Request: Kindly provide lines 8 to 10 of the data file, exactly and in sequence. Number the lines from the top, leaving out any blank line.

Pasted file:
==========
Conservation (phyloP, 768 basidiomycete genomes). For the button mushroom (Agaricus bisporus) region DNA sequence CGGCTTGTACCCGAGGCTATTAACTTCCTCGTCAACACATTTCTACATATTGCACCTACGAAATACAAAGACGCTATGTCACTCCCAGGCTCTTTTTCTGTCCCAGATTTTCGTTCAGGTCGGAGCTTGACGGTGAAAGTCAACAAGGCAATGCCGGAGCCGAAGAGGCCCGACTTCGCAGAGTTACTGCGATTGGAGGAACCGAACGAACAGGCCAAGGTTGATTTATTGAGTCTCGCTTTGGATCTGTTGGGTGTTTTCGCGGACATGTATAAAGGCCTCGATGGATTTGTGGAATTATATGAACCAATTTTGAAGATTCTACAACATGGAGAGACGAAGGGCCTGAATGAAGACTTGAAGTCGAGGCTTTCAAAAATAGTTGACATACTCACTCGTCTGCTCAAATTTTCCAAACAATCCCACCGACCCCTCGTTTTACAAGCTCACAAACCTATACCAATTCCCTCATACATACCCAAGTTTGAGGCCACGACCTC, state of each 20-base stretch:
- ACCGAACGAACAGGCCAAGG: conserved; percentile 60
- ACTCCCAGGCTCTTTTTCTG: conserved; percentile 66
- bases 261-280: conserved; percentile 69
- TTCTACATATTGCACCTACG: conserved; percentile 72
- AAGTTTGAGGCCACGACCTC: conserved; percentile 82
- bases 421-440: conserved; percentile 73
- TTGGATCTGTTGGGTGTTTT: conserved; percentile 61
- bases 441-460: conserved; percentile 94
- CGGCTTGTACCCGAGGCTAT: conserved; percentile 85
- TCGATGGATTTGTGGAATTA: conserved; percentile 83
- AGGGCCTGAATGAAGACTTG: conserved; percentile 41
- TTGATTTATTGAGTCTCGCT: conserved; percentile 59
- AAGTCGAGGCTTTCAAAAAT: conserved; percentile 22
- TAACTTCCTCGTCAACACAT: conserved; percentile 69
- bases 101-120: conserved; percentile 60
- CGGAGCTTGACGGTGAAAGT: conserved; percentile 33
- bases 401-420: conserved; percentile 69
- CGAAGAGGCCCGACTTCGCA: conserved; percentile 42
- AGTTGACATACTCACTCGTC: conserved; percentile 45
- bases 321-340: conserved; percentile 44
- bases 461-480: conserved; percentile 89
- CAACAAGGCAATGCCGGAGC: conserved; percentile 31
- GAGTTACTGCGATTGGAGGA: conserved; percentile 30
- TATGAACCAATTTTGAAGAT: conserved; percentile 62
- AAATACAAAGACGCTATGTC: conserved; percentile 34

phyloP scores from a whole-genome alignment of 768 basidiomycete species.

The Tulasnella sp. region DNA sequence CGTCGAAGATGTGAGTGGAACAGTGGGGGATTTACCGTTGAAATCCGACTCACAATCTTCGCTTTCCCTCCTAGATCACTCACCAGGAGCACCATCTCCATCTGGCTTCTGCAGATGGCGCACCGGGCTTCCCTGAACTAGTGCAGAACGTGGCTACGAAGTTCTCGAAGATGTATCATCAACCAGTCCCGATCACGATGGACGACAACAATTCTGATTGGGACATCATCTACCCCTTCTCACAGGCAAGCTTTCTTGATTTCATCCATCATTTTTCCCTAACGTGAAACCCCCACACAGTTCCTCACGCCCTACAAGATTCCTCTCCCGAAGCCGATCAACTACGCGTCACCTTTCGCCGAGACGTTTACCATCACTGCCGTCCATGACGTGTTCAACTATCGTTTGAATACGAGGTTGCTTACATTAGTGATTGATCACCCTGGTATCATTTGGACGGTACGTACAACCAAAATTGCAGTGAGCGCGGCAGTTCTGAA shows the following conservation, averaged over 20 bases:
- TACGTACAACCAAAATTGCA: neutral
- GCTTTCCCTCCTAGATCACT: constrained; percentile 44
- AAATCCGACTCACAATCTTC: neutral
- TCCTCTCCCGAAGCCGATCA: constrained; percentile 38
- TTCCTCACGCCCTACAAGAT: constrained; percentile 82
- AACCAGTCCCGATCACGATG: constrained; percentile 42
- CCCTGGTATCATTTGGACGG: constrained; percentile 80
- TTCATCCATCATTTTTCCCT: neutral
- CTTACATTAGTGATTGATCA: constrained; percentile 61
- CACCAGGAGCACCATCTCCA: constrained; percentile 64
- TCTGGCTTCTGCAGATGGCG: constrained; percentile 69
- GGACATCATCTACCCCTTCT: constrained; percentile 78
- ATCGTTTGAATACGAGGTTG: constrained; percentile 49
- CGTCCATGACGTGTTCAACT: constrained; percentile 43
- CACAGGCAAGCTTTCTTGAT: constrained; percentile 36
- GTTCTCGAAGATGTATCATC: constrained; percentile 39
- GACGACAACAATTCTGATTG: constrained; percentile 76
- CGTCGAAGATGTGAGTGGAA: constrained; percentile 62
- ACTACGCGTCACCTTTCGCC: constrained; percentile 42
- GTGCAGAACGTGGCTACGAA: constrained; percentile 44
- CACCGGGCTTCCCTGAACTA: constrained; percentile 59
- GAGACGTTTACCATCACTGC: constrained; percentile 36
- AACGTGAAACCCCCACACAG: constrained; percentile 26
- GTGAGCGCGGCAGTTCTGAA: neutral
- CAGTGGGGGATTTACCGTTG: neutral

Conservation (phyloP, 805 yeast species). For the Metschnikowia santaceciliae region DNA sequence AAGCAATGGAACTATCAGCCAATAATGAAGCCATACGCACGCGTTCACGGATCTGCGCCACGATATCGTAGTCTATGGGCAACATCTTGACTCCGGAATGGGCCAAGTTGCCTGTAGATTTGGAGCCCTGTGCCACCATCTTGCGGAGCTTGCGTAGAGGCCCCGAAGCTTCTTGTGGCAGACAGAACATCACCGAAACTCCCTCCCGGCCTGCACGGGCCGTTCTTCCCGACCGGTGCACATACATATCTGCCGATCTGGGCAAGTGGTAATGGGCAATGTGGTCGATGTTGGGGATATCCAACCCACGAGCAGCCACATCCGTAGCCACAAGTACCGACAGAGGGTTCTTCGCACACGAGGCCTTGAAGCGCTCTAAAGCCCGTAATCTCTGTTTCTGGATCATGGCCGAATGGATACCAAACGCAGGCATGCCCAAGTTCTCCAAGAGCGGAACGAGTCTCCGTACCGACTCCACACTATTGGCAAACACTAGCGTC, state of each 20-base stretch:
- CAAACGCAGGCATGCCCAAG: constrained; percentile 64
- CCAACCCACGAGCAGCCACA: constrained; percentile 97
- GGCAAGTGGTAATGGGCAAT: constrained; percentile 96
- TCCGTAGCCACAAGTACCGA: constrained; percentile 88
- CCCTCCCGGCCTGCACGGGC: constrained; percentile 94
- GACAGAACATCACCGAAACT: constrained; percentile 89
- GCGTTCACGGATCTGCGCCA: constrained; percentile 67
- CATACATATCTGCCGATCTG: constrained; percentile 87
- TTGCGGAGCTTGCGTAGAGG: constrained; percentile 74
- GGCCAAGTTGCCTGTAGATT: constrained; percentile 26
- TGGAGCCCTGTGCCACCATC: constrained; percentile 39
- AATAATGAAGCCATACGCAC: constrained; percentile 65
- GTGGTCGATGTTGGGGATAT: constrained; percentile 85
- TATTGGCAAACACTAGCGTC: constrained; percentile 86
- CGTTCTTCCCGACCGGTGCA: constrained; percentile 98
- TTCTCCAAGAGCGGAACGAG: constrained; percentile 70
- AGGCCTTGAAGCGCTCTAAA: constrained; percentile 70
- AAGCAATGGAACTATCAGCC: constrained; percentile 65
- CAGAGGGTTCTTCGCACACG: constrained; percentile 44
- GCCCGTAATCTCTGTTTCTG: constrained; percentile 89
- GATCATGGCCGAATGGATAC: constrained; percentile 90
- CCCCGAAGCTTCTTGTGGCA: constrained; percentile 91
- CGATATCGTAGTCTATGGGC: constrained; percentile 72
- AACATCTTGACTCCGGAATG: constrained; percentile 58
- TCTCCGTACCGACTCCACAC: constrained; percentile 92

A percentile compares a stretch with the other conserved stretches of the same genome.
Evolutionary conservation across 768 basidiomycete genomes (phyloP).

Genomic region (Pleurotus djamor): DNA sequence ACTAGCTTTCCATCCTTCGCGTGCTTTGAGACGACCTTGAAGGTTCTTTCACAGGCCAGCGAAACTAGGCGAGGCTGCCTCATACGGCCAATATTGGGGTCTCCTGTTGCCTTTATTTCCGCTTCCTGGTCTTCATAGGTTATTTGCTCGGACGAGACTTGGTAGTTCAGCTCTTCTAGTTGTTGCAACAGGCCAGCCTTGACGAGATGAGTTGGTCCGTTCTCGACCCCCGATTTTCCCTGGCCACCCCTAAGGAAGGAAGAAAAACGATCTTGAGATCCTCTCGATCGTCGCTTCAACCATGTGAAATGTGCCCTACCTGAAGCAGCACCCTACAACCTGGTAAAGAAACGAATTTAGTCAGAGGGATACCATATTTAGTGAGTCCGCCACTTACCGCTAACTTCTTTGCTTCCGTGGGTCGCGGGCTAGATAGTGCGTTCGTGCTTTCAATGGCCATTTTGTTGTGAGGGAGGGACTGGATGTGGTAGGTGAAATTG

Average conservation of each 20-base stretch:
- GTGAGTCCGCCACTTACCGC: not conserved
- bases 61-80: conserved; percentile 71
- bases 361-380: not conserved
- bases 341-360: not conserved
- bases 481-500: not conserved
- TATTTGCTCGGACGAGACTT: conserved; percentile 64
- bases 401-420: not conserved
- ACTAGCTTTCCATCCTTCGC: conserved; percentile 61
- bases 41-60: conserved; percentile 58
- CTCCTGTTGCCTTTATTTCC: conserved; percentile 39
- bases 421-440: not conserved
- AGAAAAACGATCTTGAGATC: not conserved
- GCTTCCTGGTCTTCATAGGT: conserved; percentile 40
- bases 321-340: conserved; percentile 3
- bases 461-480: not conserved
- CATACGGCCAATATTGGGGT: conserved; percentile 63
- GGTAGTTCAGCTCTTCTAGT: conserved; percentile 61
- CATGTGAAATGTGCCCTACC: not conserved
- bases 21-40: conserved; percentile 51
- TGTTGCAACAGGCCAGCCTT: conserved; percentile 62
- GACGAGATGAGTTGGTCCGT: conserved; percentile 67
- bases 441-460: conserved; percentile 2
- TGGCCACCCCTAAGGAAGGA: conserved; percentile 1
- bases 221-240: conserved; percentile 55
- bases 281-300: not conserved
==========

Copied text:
- TTGGATCTGTTGGGTGTTTT: conserved; percentile 61
- bases 441-460: conserved; percentile 94
- CGGCTTGTACCCGAGGCTAT: conserved; percentile 85